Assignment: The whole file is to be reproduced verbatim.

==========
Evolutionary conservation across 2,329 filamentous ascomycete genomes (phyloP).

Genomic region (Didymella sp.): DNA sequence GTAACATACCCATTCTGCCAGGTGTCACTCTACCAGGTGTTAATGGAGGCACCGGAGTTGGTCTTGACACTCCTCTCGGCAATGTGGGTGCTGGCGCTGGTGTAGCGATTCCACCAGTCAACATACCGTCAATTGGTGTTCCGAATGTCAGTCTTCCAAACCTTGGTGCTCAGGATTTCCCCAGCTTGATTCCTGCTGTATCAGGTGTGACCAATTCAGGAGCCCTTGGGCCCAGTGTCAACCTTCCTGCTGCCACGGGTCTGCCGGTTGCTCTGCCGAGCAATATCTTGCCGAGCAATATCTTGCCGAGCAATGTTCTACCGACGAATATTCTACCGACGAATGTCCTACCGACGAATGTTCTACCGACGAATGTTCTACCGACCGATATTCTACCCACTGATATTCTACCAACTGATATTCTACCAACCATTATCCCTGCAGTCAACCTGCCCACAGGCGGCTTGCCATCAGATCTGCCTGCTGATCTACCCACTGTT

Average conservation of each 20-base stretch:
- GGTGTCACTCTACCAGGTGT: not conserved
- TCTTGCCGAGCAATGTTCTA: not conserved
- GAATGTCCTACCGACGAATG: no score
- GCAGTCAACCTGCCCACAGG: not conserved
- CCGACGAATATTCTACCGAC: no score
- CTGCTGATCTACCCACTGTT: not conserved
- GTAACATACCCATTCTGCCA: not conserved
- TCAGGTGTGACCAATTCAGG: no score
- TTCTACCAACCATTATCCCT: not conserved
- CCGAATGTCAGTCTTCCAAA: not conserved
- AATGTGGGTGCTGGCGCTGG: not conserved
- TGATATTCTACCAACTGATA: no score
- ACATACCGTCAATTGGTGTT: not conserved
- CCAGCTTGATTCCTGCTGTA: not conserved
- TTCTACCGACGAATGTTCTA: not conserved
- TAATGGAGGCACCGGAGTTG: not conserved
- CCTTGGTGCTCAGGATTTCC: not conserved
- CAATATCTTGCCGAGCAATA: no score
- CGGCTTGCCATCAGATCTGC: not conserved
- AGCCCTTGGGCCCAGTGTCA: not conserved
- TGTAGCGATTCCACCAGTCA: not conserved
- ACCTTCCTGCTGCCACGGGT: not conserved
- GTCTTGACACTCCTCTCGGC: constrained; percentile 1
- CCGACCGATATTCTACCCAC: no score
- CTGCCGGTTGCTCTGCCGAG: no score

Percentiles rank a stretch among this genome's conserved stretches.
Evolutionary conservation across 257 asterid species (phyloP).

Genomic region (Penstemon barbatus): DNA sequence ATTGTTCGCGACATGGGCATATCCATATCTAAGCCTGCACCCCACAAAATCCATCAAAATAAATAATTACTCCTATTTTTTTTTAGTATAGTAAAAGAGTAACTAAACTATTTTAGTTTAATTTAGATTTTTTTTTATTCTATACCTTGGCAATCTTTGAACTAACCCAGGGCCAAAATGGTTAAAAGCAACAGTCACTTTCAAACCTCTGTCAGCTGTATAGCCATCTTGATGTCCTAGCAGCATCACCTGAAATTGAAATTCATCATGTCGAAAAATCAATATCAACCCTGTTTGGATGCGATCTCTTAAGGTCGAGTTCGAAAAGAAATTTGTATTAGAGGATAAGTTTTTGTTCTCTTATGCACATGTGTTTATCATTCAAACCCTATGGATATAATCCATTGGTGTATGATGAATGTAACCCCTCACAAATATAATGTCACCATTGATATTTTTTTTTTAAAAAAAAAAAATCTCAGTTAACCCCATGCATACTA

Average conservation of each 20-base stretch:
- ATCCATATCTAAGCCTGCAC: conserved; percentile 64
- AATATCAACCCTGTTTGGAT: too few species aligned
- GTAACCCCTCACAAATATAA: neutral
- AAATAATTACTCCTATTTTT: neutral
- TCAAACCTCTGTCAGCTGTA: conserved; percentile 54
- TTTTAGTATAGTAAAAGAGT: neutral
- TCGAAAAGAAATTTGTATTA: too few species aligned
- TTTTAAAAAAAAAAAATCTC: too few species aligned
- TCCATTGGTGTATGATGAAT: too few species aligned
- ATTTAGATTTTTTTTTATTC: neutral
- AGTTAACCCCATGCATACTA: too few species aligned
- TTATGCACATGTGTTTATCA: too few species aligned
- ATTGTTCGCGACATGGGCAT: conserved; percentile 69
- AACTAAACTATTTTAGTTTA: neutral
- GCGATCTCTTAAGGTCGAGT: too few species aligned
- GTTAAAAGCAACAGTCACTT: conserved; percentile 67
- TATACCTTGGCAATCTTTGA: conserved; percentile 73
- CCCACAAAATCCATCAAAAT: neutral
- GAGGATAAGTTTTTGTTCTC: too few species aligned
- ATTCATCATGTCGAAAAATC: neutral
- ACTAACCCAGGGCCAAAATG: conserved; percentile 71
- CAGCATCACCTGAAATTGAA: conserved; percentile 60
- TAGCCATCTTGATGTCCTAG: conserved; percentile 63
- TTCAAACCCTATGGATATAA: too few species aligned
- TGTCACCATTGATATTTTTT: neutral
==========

Evolutionary conservation across 2,329 filamentous ascomycete genomes (phyloP).

Genomic region (Didymella sp.): DNA sequence GTAACATACCCATTCTGCCAGGTGTCACTCTACCAGGTGTTAATGGAGGCACCGGAGTTGGTCTTGACACTCCTCTCGGCAATGTGGGTGCTGGCGCTGGTGTAGCGATTCCACCAGTCAACATACCGTCAATTGGTGTTCCGAATGTCAGTCTTCCAAACCTTGGTGCTCAGGATTTCCCCAGCTTGATTCCTGCTGTATCAGGTGTGACCAATTCAGGAGCCCTTGGGCCCAGTGTCAACCTTCCTGCTGCCACGGGTCTGCCGGTTGCTCTGCCGAGCAATATCTTGCCGAGCAATATCTTGCCGAGCAATGTTCTACCGACGAATATTCTACCGACGAATGTCCTACCGACGAATGTTCTACCGACGAATGTTCTACCGACCGATATTCTACCCACTGATATTCTACCAACTGATATTCTACCAACCATTATCCCTGCAGTCAACCTGCCCACAGGCGGCTTGCCATCAGATCTGCCTGCTGATCTACCCACTGTT

Average conservation of each 20-base stretch:
- GGTGTCACTCTACCAGGTGT: not conserved
- TCTTGCCGAGCAATGTTCTA: not conserved
- GAATGTCCTACCGACGAATG: no score
- GCAGTCAACCTGCCCACAGG: not conserved
- CCGACGAATATTCTACCGAC: no score
- CTGCTGATCTACCCACTGTT: not conserved
- GTAACATACCCATTCTGCCA: not conserved
- TCAGGTGTGACCAATTCAGG: no score
- TTCTACCAACCATTATCCCT: not conserved
- CCGAATGTCAGTCTTCCAAA: not conserved
- AATGTGGGTGCTGGCGCTGG: not conserved
- TGATATTCTACCAACTGATA: no score
- ACATACCGTCAATTGGTGTT: not conserved
- CCAGCTTGATTCCTGCTGTA: not conserved
- TTCTACCGACGAATGTTCTA: not conserved
- TAATGGAGGCACCGGAGTTG: not conserved
- CCTTGGTGCTCAGGATTTCC: not conserved
- CAATATCTTGCCGAGCAATA: no score
- CGGCTTGCCATCAGATCTGC: not conserved
- AGCCCTTGGGCCCAGTGTCA: not conserved
- TGTAGCGATTCCACCAGTCA: not conserved
- ACCTTCCTGCTGCCACGGGT: not conserved
- GTCTTGACACTCCTCTCGGC: constrained; percentile 1
- CCGACCGATATTCTACCCAC: no score
- CTGCCGGTTGCTCTGCCGAG: no score

Percentiles rank a stretch among this genome's conserved stretches.
Evolutionary conservation across 257 asterid species (phyloP).

Genomic region (Penstemon barbatus): DNA sequence ATTGTTCGCGACATGGGCATATCCATATCTAAGCCTGCACCCCACAAAATCCATCAAAATAAATAATTACTCCTATTTTTTTTTAGTATAGTAAAAGAGTAACTAAACTATTTTAGTTTAATTTAGATTTTTTTTTATTCTATACCTTGGCAATCTTTGAACTAACCCAGGGCCAAAATGGTTAAAAGCAACAGTCACTTTCAAACCTCTGTCAGCTGTATAGCCATCTTGATGTCCTAGCAGCATCACCTGAAATTGAAATTCATCATGTCGAAAAATCAATATCAACCCTGTTTGGATGCGATCTCTTAAGGTCGAGTTCGAAAAGAAATTTGTATTAGAGGATAAGTTTTTGTTCTCTTATGCACATGTGTTTATCATTCAAACCCTATGGATATAATCCATTGGTGTATGATGAATGTAACCCCTCACAAATATAATGTCACCATTGATATTTTTTTTTTAAAAAAAAAAAATCTCAGTTAACCCCATGCATACTA

Average conservation of each 20-base stretch:
- ATCCATATCTAAGCCTGCAC: conserved; percentile 64
- AATATCAACCCTGTTTGGAT: too few species aligned
- GTAACCCCTCACAAATATAA: neutral
- AAATAATTACTCCTATTTTT: neutral
- TCAAACCTCTGTCAGCTGTA: conserved; percentile 54
- TTTTAGTATAGTAAAAGAGT: neutral
- TCGAAAAGAAATTTGTATTA: too few species aligned
- TTTTAAAAAAAAAAAATCTC: too few species aligned
- TCCATTGGTGTATGATGAAT: too few species aligned
- ATTTAGATTTTTTTTTATTC: neutral
- AGTTAACCCCATGCATACTA: too few species aligned
- TTATGCACATGTGTTTATCA: too few species aligned
- ATTGTTCGCGACATGGGCAT: conserved; percentile 69
- AACTAAACTATTTTAGTTTA: neutral
- GCGATCTCTTAAGGTCGAGT: too few species aligned
- GTTAAAAGCAACAGTCACTT: conserved; percentile 67
- TATACCTTGGCAATCTTTGA: conserved; percentile 73
- CCCACAAAATCCATCAAAAT: neutral
- GAGGATAAGTTTTTGTTCTC: too few species aligned
- ATTCATCATGTCGAAAAATC: neutral
- ACTAACCCAGGGCCAAAATG: conserved; percentile 71
- CAGCATCACCTGAAATTGAA: conserved; percentile 60
- TAGCCATCTTGATGTCCTAG: conserved; percentile 63
- TTCAAACCCTATGGATATAA: too few species aligned
- TGTCACCATTGATATTTTTT: neutral